Miko the Kitty
: Bounty Day, as the holiday is known on Norfolk Island, has its roots in another historical event known as the “Mutiny on the Bounty.” The “Bounty” refers to the British Royal Navy ship, the “HMS (His Majesty’s Ship) Bounty,” whereas “mutiny” is the refusal of the sailors to obey the orders of the ship’s commander.
The “Mutiny on the Bounty” was an event on 28 April 1789 when the sailors aboard the HMS Bounty decided to stop following orders and took control of the ship. It is said that harsh treatment from the captain plus the idyllic life on the Pacific Island of Tahiti where the ship’s crew had previously spent 5 months, led to the outbreak of mutiny some 1,300 miles west of Tahiti in the Pacific Ocean. After the mutiny, the Bounty eventually landed on Pitcairn Islands where the mutineers, along with their Tahitian wives and a group of Tahitian men and women, settled and burned the ship to prevent its detection on 23 January 1790.
As the years passed by the Pitcairn colony started to grow and the descendants of the mutineers eventually outgrew the ability of the Pitcairn Islands to support them. As a consequence of this the 193 descendants of the Bounty’s crew wrote a letter to the British Government in request of a larger settlement. The request would be answered and Norfolk Island, a larger island that had previously been used as a penal colony, was granted by Queen Victoria to the Pitcairn Islanders in 1856. In May of that same year, the community of 193 Pitcairn Islanders began the travel across the ocean to Norfolk Island on board the Morayshire. The trip would end on June 8 when the travelers finally reached their new home.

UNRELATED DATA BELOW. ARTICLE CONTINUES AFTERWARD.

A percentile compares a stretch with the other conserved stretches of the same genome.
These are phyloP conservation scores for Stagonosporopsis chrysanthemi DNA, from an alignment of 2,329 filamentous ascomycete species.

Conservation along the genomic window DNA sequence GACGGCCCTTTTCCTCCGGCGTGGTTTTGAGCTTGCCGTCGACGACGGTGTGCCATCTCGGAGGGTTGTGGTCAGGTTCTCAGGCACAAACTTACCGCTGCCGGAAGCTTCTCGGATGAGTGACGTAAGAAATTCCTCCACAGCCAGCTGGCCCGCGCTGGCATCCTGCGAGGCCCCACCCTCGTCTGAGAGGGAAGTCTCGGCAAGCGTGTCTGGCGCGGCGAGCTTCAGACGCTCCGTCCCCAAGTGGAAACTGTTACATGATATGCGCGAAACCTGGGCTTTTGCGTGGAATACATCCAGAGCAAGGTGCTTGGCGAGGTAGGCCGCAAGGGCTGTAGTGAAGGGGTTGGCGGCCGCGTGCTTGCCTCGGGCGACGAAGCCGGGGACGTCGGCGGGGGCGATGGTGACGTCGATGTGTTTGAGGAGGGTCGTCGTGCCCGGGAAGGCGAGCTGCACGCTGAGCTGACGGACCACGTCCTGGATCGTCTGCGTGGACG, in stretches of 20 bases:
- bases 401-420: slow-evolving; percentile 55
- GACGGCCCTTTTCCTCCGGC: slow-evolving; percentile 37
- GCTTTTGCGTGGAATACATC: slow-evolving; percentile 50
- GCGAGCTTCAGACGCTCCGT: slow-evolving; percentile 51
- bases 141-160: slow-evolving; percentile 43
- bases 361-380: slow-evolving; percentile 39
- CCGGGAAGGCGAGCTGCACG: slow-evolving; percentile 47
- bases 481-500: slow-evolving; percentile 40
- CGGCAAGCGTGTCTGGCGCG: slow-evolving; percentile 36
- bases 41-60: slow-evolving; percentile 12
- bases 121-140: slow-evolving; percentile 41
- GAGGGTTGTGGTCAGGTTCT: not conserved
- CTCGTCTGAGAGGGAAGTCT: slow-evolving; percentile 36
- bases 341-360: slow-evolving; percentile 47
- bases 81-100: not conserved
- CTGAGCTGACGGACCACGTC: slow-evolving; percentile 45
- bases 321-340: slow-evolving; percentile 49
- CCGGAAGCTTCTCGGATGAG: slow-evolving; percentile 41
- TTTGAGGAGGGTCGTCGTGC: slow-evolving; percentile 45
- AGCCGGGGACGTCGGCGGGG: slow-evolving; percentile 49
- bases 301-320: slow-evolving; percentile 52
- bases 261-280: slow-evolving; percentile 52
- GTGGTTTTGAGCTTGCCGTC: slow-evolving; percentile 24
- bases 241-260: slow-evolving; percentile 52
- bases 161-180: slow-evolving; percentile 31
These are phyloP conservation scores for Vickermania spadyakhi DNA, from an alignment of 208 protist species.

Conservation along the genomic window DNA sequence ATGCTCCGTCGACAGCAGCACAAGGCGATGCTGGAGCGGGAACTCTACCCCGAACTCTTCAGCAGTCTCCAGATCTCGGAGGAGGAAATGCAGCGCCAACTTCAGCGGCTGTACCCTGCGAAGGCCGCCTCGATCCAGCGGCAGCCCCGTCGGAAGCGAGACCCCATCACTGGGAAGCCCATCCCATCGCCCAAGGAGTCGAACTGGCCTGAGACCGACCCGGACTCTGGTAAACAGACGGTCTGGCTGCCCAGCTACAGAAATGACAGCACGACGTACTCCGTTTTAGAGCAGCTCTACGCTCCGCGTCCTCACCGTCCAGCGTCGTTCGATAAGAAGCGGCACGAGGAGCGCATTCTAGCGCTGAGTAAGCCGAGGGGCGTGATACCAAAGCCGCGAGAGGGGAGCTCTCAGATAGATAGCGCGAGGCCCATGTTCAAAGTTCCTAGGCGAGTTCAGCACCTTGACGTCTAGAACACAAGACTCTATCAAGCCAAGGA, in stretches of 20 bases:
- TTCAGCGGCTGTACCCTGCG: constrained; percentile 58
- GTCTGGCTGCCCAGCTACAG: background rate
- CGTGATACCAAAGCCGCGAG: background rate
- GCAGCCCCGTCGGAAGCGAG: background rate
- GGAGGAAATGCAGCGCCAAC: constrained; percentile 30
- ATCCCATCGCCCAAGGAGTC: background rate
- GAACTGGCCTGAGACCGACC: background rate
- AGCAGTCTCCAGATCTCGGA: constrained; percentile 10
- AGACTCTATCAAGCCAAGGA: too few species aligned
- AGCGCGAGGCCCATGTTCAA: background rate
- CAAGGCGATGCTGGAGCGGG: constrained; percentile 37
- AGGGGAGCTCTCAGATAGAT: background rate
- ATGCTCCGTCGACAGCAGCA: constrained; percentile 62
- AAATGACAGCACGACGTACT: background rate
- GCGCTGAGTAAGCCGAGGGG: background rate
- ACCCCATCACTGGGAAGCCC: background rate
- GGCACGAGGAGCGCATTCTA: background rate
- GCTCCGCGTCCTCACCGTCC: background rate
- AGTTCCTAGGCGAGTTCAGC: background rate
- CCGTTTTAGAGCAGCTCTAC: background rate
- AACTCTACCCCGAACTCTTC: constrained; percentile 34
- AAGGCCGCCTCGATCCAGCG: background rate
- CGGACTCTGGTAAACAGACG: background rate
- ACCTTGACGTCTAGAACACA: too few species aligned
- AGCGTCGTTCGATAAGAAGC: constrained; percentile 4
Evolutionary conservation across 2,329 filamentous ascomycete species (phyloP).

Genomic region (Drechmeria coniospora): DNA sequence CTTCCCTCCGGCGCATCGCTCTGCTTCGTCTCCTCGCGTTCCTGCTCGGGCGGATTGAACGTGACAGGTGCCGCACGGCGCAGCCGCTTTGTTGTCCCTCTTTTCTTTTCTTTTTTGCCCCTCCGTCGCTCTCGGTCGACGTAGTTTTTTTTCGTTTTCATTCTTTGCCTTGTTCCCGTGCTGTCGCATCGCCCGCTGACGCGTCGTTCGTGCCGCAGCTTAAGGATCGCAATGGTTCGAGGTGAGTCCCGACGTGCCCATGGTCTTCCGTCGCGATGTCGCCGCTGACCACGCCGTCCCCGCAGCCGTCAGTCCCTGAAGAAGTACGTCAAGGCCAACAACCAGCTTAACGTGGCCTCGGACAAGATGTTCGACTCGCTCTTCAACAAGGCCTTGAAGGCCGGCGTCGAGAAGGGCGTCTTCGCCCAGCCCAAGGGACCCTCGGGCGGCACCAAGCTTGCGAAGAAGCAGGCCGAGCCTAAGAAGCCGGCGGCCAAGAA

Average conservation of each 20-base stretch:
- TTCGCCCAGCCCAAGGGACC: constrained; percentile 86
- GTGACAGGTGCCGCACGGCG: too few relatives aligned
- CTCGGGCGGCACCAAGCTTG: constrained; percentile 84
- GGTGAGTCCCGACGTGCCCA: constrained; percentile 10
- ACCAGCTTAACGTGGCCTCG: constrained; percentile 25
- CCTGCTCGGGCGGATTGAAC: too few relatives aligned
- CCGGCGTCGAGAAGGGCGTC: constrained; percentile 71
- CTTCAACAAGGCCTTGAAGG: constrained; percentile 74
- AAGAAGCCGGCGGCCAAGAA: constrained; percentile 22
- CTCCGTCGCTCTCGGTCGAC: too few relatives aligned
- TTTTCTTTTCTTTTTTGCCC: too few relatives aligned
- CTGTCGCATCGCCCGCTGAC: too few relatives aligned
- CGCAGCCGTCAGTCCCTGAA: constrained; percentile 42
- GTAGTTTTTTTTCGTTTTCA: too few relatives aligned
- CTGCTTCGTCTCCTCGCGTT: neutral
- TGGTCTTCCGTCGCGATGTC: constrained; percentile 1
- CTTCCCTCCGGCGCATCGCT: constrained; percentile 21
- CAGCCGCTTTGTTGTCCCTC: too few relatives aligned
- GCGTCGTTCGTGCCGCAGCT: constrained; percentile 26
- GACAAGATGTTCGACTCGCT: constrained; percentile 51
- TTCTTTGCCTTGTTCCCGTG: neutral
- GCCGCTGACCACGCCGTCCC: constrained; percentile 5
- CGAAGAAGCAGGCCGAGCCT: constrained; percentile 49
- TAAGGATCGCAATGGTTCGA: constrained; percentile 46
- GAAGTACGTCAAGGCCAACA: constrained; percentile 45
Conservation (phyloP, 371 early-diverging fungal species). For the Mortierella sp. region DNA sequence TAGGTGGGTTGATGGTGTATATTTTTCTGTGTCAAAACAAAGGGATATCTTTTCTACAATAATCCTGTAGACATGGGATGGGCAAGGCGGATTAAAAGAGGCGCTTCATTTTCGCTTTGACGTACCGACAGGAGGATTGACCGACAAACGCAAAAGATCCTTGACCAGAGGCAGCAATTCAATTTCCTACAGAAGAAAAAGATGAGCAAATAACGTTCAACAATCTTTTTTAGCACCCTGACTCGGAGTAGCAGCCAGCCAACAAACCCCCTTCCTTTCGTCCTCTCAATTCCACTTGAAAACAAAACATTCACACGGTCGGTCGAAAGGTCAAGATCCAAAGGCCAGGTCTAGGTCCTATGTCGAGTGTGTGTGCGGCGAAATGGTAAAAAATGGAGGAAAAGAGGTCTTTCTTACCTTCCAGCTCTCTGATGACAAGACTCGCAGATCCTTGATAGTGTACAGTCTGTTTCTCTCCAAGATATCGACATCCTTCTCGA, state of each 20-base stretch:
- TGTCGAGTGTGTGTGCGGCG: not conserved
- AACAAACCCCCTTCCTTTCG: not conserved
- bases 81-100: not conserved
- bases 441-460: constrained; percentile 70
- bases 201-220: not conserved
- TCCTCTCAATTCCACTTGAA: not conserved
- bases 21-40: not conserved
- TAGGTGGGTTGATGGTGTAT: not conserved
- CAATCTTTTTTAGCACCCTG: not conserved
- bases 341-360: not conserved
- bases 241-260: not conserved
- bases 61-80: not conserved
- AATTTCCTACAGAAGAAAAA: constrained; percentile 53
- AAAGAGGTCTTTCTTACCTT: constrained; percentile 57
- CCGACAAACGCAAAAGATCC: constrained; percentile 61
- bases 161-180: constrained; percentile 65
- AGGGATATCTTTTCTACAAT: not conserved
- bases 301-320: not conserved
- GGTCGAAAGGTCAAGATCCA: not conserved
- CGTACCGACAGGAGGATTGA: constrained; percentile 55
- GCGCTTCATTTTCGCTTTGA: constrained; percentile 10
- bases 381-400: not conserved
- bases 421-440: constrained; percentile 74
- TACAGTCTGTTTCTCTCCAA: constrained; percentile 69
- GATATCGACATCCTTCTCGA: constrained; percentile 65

Today Norfolk Island, located in the Pacific Ocean between Australia, New Zealand and New Caledonia, makes part of the Commonwealth of Australia but enjoys a high degree of self-governance.
Once a year during Bounty Day, the roughly 2300 residents of Norfolk Island re-enact the day when the Pitcairn Islanders first arrived on the island. On this day people dress in typical costumes of the 1800s as an act of recognition and perpetuation of the local culture. A procession departs the pier where the historical landing is re-enacted and marches to the cenotaph in remembrance to the first settlers. Here people lay wreaths. The events are followed by a visit to the cemetery where people sing together hymns.
The celebrations continue with a visit to Government House where the governor of Norfolk Island gives a speech. Next the people gather in groups to be judged for the best traditional dresses. The celebrations often conclude with a tradition reserved for the children where they roll down the grassy hill that surrounds Government House.
Munduslingua sends warm greetings to our friends in Norfolk Island and wishes them very joyful Bounty Day celebrations.
In addition we invite you to learn more about Bounty Day and the Norfolk Island by watching the following video: http://www.youtube.com/watch?v=9FJF2liOXDo